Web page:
My family loves to travel. Always has. We’re not the sit-by-the-pool-and-soak-Up-the-sun type either. Sifting at an archeological dig in Israel, working at an orphanage in Ecuador, and touring Nathaniel Hawthorne’s Old Manse in Concord, MA are all run of the mill vacation experiences in this family.

As the oldest child (and biggest ham) I’ve always wanted to be in all the pictures we take on our adventures. Even as my weight fluctuates as a teenager I never thought twice about taking up space on these trips. It wasn’t until I was twenty and our family spent two weeks at Christmas working at an orphanage in Quito, Ecuador that my carefree approach to being photographed came to a grinding halt. 

I was home from college where I’d spent a semester eating junk and frying my hair with box color. Every time we took a picture in front of ancient ruins or with the precious children, I felt myself wilt like a flower. The image I held in my head of who I was - vibrant, bubbly, pretty - warped into someone else. I began standing in the back of pictures, or even begging out of experiences where I knew pictures would be taken. I laid on the bed in our hostel staring at the ceiling as my family zip lined through the jungle. I couldn’t bear the thought of seeing pictures of myself hoisted in the air, screaming and flailing and looking fat. 

Between that moment and this one, there have been a lot of vacations. A lot of therapy sessions, a lot of pictures that I’ve edged out of. I’m writing this while on another family vacation. Not only have I smiled for every camera pointed my way, I also find myself pushing my way into them.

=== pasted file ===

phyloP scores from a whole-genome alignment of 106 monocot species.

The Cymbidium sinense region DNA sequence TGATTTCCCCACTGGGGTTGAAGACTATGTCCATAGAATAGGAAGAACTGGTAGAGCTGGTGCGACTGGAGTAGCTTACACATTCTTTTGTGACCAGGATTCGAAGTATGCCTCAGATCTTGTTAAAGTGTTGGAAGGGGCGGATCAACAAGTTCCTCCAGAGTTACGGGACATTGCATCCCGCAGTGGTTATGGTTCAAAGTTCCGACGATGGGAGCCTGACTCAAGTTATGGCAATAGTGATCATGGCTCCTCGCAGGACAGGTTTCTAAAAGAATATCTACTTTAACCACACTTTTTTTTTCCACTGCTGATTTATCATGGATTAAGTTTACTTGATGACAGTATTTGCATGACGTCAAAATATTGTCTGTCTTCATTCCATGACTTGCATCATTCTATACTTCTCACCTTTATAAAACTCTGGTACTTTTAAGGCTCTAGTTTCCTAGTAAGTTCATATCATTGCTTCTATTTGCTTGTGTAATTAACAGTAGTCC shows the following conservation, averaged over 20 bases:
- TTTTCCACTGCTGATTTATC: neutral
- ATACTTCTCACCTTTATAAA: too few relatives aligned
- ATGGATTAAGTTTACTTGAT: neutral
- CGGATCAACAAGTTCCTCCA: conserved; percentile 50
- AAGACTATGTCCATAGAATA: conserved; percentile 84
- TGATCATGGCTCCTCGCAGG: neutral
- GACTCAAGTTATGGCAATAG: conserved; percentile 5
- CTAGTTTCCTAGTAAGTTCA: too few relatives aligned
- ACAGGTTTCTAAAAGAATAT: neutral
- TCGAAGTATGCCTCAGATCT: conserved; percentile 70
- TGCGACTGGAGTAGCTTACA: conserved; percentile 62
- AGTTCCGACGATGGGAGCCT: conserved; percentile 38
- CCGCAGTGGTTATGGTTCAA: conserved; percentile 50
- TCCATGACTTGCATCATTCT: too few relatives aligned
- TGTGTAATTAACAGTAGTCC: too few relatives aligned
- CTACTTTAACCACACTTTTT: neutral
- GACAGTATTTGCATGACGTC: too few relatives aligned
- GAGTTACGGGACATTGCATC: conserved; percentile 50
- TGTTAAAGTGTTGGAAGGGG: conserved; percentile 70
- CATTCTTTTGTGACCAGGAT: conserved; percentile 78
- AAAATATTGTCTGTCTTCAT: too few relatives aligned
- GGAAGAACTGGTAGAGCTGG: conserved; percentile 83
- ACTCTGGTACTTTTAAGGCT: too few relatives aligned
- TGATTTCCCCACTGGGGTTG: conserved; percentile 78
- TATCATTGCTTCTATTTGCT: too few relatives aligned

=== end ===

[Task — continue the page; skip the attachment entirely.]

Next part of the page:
What has changed? 

First of all, I invited myself to admit that it had actually nothing to do with body size. If my comfort with my family and pictures was truly linked to a number on the scale, then I would’ve felt better and worse about myself as my weight fluctuated over the years. Spoiler alert - I didn’t. It’s never been about the number.

Second, I began setting boundaries with my family before we left on vacation. We instituted a ‘post check’ policy - meaning before anyone posted pictures of someone else in the family, we’d get their permission. This has proven difficult to stick to, but so important. It helps everyone feel a little more in control of how they are presented to the world. No scrolling through Instagram and seeing an image of themselves that make us want to melt through the floor. 

I also tried to approach both myself and others from a place of compassion rather than comparison. I found that when I let myself look for flaws in other people, I was twice as harsh on myself. When I mentioned earlier that my discomfort wasn’t linked to the number on the scale it was true - the real danger for me laid in comparing myself to others. Specifically the other women in my family. Pictures where I was alone weren’t half as upsetting to me as ones where I stood next to my sisters and immediately began comparing my body to theirs. Retraining my brain to look for happiness and connections rather than putting us against each other has been incredibly healing for me.

Finally, I gave myself permission to be my most authentic self on vacations. That meant buying a swimsuit in a style that I liked and a size that fit, regardless of the size I ‘wanted’ to be wearing or not wearing one at all. I’ve started buying myself a ‘trip lip’, a lipstick on every trip I go on. This gives me a beautiful little souvenir and encourages me to branch out and focus on what makes me feel beautiful in pictures - my bright smile, my talent with makeup, and my perpetual search for a good red lipstick.

What are some tips you’ve found that help you navigate traveling, or feel more comfortable in situations with your family? What’s your favorite souvenir to bring back from travels? Sound off in the comments below! 

Lydia RhinoComment